They got the ID from a site called Confidential Access.
From a quick check a 'novelty' driving licence would have been £300, on top of the £30 to get access to the private forum to get the .
A look around the site suggests that the documents available go well beyond driving licences.
And on top of the documents they provide 'services' of varying levels of dubiousness, from 'new' credit ratings (looks like a database search to find a name match to the 'customer' with a better rating, then straight ID fraud), through to providing false addresses, telephone services that will answer according to a script (the example given involves a false employment check & reference), false employment histories, and even real addresses with keys - apparently abandoned properties.
Reading the forums makes it clear that novelty purposes have nothing to do with it, and it's straight out fraud all the way.
For example the driving licence is worthless for normal purposes, but ideal as ID for other things, maybe hiring gear with no intention to return it?
The sad thing is that what they're up to isn't even very hard - which is lucky given the retards who seem to be involved with the site.
It seems to be primarily a case that they've bought access to a few databases (electoral, land registry, credit reference) and they abuse them. They've bought some blank documents to the correct specs from a printer in China. And they've bought the printing equipment to finish the job off.
Some other aspects of their services are slightly more complex - things like the telephone services, or the 'novelty' company documents with genuine sign-off. But still just a matter of finding one or two people to do the job.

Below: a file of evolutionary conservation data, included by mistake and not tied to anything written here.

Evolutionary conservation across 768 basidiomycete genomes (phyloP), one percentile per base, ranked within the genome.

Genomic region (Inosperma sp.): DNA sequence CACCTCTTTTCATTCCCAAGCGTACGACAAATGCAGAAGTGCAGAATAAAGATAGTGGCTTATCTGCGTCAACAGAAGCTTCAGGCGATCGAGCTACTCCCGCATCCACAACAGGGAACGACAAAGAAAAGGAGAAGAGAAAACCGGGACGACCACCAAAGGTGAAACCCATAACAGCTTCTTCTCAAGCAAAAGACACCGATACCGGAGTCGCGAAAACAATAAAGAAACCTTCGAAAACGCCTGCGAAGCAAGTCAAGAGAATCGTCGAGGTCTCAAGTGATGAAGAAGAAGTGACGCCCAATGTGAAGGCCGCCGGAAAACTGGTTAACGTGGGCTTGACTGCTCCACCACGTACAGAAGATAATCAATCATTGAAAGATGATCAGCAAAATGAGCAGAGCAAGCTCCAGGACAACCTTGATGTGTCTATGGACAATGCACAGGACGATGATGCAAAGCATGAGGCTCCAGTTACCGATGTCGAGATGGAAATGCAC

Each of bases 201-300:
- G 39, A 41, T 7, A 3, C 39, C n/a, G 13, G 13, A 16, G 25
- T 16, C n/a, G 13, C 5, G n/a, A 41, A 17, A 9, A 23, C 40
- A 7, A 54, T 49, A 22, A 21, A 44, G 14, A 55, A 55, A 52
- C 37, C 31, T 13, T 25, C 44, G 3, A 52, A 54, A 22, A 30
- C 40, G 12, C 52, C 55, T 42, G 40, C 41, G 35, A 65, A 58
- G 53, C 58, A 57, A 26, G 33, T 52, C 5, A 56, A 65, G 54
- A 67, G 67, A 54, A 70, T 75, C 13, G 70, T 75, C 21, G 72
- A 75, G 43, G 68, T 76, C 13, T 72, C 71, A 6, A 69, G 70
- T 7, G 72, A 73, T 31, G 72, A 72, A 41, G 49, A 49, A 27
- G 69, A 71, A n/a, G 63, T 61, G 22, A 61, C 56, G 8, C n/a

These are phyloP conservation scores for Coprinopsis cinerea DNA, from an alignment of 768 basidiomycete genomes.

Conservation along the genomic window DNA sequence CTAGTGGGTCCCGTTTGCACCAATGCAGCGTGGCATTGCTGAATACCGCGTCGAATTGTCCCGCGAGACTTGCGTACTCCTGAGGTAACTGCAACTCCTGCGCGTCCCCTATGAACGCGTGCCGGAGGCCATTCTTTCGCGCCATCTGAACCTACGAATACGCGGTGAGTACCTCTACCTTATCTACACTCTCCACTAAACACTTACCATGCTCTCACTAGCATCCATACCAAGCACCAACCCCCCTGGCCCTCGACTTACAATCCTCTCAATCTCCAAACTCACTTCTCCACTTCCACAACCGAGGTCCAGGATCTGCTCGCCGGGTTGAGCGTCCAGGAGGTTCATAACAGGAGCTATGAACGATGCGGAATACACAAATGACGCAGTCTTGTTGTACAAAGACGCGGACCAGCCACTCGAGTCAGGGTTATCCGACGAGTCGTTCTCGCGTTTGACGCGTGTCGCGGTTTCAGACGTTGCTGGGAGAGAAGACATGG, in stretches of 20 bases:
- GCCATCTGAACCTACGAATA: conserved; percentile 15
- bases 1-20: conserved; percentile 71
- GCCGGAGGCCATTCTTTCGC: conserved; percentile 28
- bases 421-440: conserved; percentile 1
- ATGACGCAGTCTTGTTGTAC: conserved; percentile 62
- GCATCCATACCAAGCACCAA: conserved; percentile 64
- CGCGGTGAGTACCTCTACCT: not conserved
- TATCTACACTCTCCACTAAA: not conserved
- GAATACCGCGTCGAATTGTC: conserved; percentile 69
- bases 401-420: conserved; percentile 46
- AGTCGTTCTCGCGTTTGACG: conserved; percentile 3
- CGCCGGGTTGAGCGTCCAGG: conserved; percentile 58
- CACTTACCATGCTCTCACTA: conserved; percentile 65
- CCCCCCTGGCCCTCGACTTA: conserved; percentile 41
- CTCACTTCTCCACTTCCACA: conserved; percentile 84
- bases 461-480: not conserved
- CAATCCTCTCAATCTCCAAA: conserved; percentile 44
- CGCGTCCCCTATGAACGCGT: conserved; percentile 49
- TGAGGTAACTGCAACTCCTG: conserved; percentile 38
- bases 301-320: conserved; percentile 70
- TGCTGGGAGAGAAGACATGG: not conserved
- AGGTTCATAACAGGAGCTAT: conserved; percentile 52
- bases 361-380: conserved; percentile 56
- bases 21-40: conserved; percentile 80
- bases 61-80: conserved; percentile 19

And the 'revenge' services are just plain a simple system abuse, which anyone could do if they really wanted.
Knowing what they offer, and what people do with it makes me deeply uncomfortable, but provides a useful lesson in how ID documents and databases can be abused.
As for the site itself - I'd suggest as a start it'd be useful to add it to Cleanfeed; unlike some sites on there this one is demonstrably harmful.
Getting the servers shut down would be slightly more difficult, but not exactly impossible.
And I suspect tracking down the people behind it wouldn't be difficult if someone really wanted to - anonymous DNS, offshore servers and 'untraceable' phone are one thing, but given they regularly connect to their system, they accept payments, they ship goods, they're buying a particular set of databases and they're using specific hardware to make everything there are a few routes to get to them.
I imagine an anti-terrorist investigation would find them pretty sharpish, and given the combination of services and high profile they're just begging to be taken down.
Though of course they might have become a honey trap, and busy harvesting details ready for prosecution.
And even if they're not a honey trap, I would bet that like other similar people before them they have an archive of all the names, addresses, photos, signatures and so on that would be picked up during a future investigation.
And this is assuming a group of crims wouldn't just abuse the data themselves.
So overall, a useful lesson for certain people in what is possible, but the site involves needs to be terminated & the data associated with it used for a bit of fraudster hunting.